City Electricity Supplies Held to Ransom by Cyber Hackers
VADUZ, Liechtenste, May 9, 2013 /PRNewswire/ --
Cyber attacks are becoming increasingly sophisticated and could bring entire cities to a halt. But the energy industry has been slow to recognise the risks, says energy expert Dr Frank Umbach who warns that extortion is a growing threat as criminals hold utility companies to ransom.
The impact of an attack directed at electricity companies would be far-reaching and could potentially disrupt or shut down 'all public and private services, including public finance, town halls, hospitals, public transport and others,' says World Review author Dr Umbach.
Individuals, organisations and business circles have failed to keep pace with the increasingly sophisticated development of cyber attacks. 'There is a gap between the level of cyber security expertise of those who operate traditional electricity grids and those who run secure modern cyber grids,' he says.
Cyber terrorism is not an IT solution, adds Dr Umbach. 'If networks are to be protected, a broad range of comprehensive management and embedded protection solutions in new security models will need to address the specific challenges of industrial control systems.'
Added to the threat of outage is extortion which is now a more prevalent cyber threat to the global energy sector than espionage and sabotage as criminals gain access to the systems of utility companies and demand ransoms to avoid causing damage.
'The amount of ransom has climbed to hundreds of millions of dollars. Extortion attempts account for 80 per cent of all cyber attacks in Mexico and 60 per cent in India,' he says.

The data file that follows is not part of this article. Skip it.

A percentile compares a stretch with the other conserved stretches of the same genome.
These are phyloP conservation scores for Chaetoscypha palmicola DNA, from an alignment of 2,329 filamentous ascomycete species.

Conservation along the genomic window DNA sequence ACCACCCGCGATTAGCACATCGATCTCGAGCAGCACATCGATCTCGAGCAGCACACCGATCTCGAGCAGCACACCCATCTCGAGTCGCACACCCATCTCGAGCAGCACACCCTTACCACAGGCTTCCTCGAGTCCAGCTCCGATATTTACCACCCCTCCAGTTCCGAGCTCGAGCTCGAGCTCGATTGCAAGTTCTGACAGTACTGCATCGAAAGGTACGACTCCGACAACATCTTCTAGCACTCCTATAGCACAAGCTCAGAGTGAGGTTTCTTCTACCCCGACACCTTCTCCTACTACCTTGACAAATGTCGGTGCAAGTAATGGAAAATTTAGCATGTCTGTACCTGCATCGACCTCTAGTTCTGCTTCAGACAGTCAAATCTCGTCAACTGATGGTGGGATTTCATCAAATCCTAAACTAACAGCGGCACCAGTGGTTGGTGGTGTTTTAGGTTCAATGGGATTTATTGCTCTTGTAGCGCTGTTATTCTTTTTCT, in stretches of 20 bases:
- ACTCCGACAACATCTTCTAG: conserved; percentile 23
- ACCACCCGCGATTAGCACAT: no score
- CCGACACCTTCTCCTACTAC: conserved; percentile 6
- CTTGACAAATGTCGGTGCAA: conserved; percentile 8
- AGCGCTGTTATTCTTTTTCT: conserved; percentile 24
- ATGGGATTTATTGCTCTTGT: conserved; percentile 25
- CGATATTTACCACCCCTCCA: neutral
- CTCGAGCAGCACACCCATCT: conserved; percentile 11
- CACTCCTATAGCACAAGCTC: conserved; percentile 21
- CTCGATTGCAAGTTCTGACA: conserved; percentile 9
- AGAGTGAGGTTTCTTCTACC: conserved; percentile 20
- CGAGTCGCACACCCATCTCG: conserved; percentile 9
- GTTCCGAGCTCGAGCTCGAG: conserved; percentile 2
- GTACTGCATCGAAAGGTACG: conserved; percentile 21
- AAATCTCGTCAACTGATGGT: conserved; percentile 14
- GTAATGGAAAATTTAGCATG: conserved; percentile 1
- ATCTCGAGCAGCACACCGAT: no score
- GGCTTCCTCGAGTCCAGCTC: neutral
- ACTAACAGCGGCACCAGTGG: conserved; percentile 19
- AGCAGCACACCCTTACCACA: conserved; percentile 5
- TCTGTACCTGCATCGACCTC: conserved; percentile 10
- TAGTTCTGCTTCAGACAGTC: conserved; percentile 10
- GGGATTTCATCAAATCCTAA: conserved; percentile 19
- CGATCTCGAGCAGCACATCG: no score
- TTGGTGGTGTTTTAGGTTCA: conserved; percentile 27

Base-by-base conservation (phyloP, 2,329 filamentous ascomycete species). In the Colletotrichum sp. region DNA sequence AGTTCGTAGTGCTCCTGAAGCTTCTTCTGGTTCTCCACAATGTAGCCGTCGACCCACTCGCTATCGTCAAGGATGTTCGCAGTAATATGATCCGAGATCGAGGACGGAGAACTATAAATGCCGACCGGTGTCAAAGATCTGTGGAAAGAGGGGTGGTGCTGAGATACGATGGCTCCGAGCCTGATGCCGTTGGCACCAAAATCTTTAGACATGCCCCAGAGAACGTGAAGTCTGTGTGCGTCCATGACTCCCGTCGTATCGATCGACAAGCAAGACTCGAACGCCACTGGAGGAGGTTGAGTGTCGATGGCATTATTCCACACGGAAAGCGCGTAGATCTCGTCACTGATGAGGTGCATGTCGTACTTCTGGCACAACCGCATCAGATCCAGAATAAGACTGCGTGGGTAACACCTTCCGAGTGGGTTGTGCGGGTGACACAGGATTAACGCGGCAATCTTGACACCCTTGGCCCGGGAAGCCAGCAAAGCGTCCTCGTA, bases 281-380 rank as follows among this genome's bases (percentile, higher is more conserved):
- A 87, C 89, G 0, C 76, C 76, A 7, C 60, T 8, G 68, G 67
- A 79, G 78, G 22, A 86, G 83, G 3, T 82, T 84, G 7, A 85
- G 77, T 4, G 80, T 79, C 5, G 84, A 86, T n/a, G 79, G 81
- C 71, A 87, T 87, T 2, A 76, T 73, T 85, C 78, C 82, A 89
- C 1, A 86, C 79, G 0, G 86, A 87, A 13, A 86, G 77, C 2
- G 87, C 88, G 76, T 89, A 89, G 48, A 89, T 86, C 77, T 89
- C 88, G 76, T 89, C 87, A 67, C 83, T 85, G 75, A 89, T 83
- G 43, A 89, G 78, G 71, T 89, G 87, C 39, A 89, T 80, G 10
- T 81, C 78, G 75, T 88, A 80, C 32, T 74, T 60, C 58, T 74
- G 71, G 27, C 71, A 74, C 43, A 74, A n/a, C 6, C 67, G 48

Other major cyber risks are the introduction of a wide range of new smart grid and smart meter technologies. Advanced smart metering infrastructure and a meter data management system are the basic components of the smart grid power system.
'Deploying more robust cyber security to protect physical operations and the data associated with its operations, based on a complete security reassessment, is one of the most challenging aspects of deploying smart grid and smart metering technologies,' he says.
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About the author
World Review author Dr Frank Umbach is a Senior Associate and Head of the Programme 'International Energy Security' at the Centre for European Security Strategies (CESS) GmbH, Munich-Berlin and Associate Director of the European Centre for Energy and Resource Security (EUCERS) at King's College, London. He is also a consultant on international energy security and security policies as well as the Asia-Pacific region.
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